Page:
Battle in Heaven

Written by:
George Wu
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Cotton and Lycra Cami with contrasting black trim and

black straps on either a pink or heather gray body

As Michelangelo Antonioni’s L’Avventura was in 1960, Carlos Reygadas’ Battle in Heaven was the enfant terrible at the 2005 Cannes Film Festival. With any luck, Heaven, like L’Avventura, will one day make its mark in the film canon as the singular film experience it is. But what was the source of the controversy? To put it bluntly, graphic sex scenes involving obese, “ugly” people. Those are also accompanied by an obtuse narrative and often enigmatic digressions. For many, this will be an artsploitation film, to others, just boring, but to those willing to open themselves up to the unfamiliar, it just might be sublime.

The movie’s opening, already infamous, presents a nude young woman, Ana (Anapola Mushkadiz) performing fellatio on a heavyset middle-aged man, Marcos (Marcos Hernandez), in a blank room. As she does so, she sheds tears, but probably not for the reason most viewers might think. Marcos is a chauffeur (as Hernandez was in real life for Reygadas’ father) to a Mexican military general. Ana is the general’s nubile daughter who dallies in prostitution on the side. Only Marcos, who drives her to her brothel, knows of her secret. Marcos also has a secret. He and his wife (Bertha Ruiz) have kidnapped a child for ransom, but the child has unexpectedly died. Where this might end the second act in most movies, this is where Battle in Heaven begins.

The rest of the story explores what happens when Marcos blurts out his secret to Ana after she bestows upon him what might be seen as pity sex. The narrative fails on a literal level, but it’s meant to be taken as an allegory for spiritual redemption while tangentially relating the social conditions and class differences of contemporary Mexico. In a notable early scene, Reygadas shows Marcos’ wife selling clocks in the subway, a soul-deadening job.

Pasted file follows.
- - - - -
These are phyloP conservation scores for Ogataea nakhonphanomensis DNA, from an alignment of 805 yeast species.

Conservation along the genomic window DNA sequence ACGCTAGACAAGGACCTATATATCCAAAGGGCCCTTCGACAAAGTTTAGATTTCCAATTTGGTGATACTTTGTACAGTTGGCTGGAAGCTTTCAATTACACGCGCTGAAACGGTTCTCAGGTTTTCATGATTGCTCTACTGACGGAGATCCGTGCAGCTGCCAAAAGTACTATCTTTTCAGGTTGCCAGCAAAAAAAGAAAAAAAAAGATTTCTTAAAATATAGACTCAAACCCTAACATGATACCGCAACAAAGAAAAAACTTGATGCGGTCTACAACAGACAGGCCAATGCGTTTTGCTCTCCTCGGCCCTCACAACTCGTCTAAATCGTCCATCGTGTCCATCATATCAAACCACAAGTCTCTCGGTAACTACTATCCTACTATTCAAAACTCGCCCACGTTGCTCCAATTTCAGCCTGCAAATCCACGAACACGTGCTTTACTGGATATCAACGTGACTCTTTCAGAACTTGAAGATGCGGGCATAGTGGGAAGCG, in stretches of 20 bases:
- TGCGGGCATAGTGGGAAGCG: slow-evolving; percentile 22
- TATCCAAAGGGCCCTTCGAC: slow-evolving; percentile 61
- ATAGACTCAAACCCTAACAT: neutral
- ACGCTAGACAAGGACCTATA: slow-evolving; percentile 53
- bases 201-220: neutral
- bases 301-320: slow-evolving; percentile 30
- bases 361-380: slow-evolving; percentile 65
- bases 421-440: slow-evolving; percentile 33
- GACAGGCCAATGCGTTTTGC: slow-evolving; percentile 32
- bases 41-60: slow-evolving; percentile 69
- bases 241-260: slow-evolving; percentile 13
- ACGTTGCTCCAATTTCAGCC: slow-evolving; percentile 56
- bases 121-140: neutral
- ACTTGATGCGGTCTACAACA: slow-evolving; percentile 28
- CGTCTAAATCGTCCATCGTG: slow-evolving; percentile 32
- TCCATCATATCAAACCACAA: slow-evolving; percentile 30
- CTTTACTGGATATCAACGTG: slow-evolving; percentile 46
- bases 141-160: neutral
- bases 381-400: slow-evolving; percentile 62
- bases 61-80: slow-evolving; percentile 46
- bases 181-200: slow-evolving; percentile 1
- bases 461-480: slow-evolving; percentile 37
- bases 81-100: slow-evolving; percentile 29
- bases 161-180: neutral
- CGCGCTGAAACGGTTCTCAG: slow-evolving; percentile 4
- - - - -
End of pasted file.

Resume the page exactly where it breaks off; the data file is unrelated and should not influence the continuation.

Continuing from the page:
Reygadas’ filmic brother-in-arms is Bruno Dumont (La Vie de Jesus, L’ Humanite). They both use non-professional actors, display a coolly distant tone and share a cinematic interest in combining earthiness with spirituality. It is these qualities that provide the key to reading this film so often proclaimed opaque. While Battle in Heaven is open to interpretation, the most obvious one is that the apparently gratuitous and explicit sex is a metaphor for spiritual connection. Ana, whose singular physical beauty stands out, is a Christ figure who tries to redeem Marcos by asking him to turn himself in. Marcos, who with his wife, like Adam and Eve, have committed an egregious sin, stand in for humanity. Their far-from-perfect bodies contrast with Ana’s “divine” form.

Reygadas’ treatment of Mushkadiz’s body as a container of both sensuality and spirituality is reminiscent of Jean-Luc Godard’s similarly memorable attempt with Myriem Roussel in Hail Mary. Reygadas also incorporates a playful use of sound and/or silence for which Godard is well known – notably blasting Bach in a scene at a gas station and erasing the ringing of church bells.

While sex scenes have a history of controversy from In the Realm of the Senses to Irreversible, what is interesting here is that much of the clamor comes from Reygadas using the bodies of regular people instead of supermodels. Ironically, he has made the ordinary shocking.

George Wu

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